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Functional redundancy in natural pico-phytoplankton communities depends on temperature and biogeography

Citation

Schaum, C-Elisa (2020), Functional redundancy in natural pico-phytoplankton communities depends on temperature and biogeography, Dryad, Dataset, https://doi.org/10.5061/dryad.0p2ngf1xw

Abstract

Biodiversity affects ecosystem function, and how this relationship will change in a warming world is a major and well-examined question in ecology. Yet, it remains understudied for pico-phytoplankton communities, which contribute to carbon cycles and aquatic food webs year-round. Observational studies show a link between phytoplankton community diversity and ecosystem stability, but there is only scarce causal or empirical evidence. Here, we sampled phytoplankton communities from two geographically related regions with distinct thermal and biological properties in the Southern Baltic Sea, and carried out a series of dilution/regrowth experiments across three assay temperatures. This allowed us to investigate the effects of loss of rare taxa and establish causal links in natural communities between species richness and several ecologically relevant traits (e.g. size, biomass production, and oxygen production), depending on sampling location and assay temperature. We found that the samples’ bio-geographical origin determined whether and how functional redundancy changed as a function of temperature for all traits under investigation. Samples obtained from the slightly warmer and more thermally variable regions showed overall high functional redundancy. Samples from the slightly cooler, less variable, stations showed little functional redundancy, i.e. function decreased when species were lost from the community. The differences between regions were more pronounced at elevated assay temperatures. Our results imply that the importance of rare species and the amount of species required to maintain ecosystem function even under short-term warming may differ drastically even within geographically closely related regions of the same ecosystem.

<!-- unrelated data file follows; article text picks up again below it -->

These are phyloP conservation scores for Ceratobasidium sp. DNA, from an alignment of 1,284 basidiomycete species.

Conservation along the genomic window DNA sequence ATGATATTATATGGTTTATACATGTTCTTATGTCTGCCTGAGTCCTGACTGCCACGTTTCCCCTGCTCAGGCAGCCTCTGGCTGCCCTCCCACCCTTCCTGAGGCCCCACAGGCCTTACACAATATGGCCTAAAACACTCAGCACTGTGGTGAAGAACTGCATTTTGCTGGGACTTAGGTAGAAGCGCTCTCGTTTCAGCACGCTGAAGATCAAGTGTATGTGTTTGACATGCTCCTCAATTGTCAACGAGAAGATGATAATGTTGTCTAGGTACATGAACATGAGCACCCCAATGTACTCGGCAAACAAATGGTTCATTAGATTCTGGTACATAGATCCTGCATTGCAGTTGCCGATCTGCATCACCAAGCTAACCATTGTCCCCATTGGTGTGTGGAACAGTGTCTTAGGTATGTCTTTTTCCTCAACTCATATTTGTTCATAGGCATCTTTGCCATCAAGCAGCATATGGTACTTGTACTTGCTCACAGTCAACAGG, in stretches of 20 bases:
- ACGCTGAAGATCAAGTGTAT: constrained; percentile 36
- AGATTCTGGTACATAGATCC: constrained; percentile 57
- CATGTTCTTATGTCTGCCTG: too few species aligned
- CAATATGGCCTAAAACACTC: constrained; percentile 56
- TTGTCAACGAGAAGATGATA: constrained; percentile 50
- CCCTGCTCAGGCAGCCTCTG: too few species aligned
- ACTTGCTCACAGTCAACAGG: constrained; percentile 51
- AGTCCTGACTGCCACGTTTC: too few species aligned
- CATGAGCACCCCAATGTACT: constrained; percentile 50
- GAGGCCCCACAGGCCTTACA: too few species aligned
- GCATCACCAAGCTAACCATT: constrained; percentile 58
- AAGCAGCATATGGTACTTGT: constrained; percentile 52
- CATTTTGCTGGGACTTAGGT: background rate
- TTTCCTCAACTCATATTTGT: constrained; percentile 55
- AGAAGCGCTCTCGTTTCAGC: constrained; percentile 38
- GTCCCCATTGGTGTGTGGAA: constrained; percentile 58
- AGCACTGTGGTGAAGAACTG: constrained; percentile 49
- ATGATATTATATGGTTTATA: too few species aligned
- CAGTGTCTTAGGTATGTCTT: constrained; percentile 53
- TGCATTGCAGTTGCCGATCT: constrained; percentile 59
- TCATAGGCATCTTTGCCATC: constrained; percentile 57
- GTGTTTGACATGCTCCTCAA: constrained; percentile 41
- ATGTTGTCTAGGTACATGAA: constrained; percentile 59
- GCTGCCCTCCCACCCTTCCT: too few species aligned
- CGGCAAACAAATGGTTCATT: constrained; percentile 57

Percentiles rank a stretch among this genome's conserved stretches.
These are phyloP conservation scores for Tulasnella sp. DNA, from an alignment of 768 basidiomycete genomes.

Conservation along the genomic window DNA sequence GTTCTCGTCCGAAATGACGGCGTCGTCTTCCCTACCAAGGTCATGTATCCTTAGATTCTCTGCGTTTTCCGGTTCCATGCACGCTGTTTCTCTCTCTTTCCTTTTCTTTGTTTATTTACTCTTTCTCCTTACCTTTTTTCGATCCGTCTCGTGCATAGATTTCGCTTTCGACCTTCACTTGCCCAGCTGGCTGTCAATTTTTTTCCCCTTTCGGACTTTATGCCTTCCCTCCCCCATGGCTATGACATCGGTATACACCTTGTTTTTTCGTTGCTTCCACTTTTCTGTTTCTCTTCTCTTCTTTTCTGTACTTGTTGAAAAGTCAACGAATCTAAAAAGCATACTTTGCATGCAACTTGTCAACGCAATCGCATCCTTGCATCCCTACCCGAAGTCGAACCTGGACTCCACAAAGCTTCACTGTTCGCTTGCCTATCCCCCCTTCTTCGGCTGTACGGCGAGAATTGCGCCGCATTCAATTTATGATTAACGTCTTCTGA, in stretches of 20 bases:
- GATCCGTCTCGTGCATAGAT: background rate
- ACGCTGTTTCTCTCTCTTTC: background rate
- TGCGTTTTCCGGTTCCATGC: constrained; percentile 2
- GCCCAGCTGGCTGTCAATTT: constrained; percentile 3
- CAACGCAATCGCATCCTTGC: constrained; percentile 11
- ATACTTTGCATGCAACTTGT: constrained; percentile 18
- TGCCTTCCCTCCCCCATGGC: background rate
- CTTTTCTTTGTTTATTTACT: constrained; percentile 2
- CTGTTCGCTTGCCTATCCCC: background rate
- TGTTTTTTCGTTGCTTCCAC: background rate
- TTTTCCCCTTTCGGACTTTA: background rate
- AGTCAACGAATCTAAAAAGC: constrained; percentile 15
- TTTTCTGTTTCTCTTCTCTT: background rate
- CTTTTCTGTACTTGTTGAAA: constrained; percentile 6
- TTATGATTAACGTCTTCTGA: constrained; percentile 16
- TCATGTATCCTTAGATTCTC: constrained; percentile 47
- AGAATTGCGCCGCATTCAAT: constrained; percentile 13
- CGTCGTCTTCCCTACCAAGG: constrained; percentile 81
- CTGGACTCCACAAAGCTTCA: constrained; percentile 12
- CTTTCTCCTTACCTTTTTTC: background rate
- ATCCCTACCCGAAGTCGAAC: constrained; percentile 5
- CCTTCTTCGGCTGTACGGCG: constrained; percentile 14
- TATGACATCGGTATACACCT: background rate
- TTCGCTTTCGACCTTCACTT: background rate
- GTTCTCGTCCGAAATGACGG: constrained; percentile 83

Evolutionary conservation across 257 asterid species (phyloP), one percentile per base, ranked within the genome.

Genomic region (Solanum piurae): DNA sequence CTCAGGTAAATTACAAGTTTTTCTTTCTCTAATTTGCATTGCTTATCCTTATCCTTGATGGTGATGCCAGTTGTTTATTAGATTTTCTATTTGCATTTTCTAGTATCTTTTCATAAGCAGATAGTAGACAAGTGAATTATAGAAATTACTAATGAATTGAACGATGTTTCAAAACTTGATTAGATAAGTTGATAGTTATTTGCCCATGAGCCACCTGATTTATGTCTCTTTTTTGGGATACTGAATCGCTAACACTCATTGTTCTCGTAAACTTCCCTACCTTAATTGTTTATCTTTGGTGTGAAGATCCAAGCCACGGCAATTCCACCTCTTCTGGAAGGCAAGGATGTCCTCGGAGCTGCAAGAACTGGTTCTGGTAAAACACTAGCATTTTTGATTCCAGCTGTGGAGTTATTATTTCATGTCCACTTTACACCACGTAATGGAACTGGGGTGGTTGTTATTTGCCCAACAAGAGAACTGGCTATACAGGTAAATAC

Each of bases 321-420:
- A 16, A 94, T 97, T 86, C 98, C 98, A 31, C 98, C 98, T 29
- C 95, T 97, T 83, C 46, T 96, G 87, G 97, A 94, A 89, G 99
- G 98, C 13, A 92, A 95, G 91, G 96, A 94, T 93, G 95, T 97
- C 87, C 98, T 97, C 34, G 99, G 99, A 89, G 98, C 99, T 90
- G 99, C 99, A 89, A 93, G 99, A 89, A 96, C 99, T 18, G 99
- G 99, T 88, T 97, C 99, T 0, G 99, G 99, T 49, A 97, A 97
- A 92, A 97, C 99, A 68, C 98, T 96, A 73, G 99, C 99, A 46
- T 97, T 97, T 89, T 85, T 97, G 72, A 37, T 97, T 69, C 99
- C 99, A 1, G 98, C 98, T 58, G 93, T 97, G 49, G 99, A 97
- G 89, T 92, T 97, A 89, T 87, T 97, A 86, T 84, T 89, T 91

Methods

Detailed methods are provided in the SI document available through Biology Letters. If any unclarities remain, the authors (Duyi Zhong, Luisa Listmann, Maria-Elisabetta Santelia, C-Elisa Schaum) will provide more details upon request. 

Usage Notes

Here, we provide some information on the individual files. We are not uploading raw flow cytometry data (but present a representative exported file, plus cytograms) - those data are available from the authors upon reasonable request. 

File "all_slopes_combined - pooledforstations.csv" contains the data that Figure 02 in the main text is based on. Temp is the assay temperature in degrees C, Region refers to the sampling region,statID refers to the station (replicates are pooled on the station level),slope is the slope,sd_slope is the standard deviation of that slope, and trait is the trait under investigation.

File "20200615_flowphenotypes,csv" contains an example of flow cytometry data, where individual events (corresponding to the cellsmL column) have been summarised to yield a mean and sd for SSC, FL2,FL3, and FL4.  

File "growthrates_inocculation_real.csv" contains the growth rates and the inocculation cell numbers with their deviations. CellsmL_day0 is the number of cells measured at inocculation, SD_cellt0 is the ±1SD of this measurement. Growthrate and SD_growth are the growth rate and ±1SD of a sample. Region refers to the sampling region, repID to the replicate number within region, Dilution is the dilution and assaytemp is the assay temperature in degrees C.

File "20200217_alldata_metab_biod" contains the non-log transformed metabolic rates. Region, AssayTemp, repID, Dilution are as above. Columns 11-13 have the NP,R, and GP data per cell per hour (µmol O2). NP_real takes into account that during culture, the experimental units were exposed to a 12/12 light:dark cycle, so that they would have been photosynthesising for 12, but respiring for 24 hours. 

 File "20200606_timetoK.csv" contains the time points at which carrying capacity was reached. Region is the sampling region, Temp is the assay temperature in degrees C, Dilution is the level of dilution, StatID refers to the station number, K_reached_at_day is the day at which the baranyi model predicts that K is reached given the shape of the growth curve.

File "sizebeads_before_service.png" shows the distribution of size beads on forward and side scatter before the instrument was serviced. 

File "sizebeads_after_service.png"shows the distribution of size beads on forward and side scatter before the instrument was serviced. 

File "20200715_results_decomposition.docx" provides detailed information on the output of the decomposition analysis carried out in order to estimate variability in the two basins under investigation

File "biod_biom_justplot.R" is the R script used for plotting the richness/function plots, and also contains representative code for the mixed models (all other mixed models follow the same scheme)

File "Duyi_loss_of_biomass_biodiversity" is the R script to fit growth curves (baranyi) to data in order to obtain µmax and K values 

A step by step guide by Props et al (2016) on how to use the pheno-flow package to estimate  diversity from flow cytometric data can be found here https://github.com/rprops/Phenoflow_package. 

The cytograms have all necessary information in the title. 

Funding

Deutsche Forschungsgemeinschaft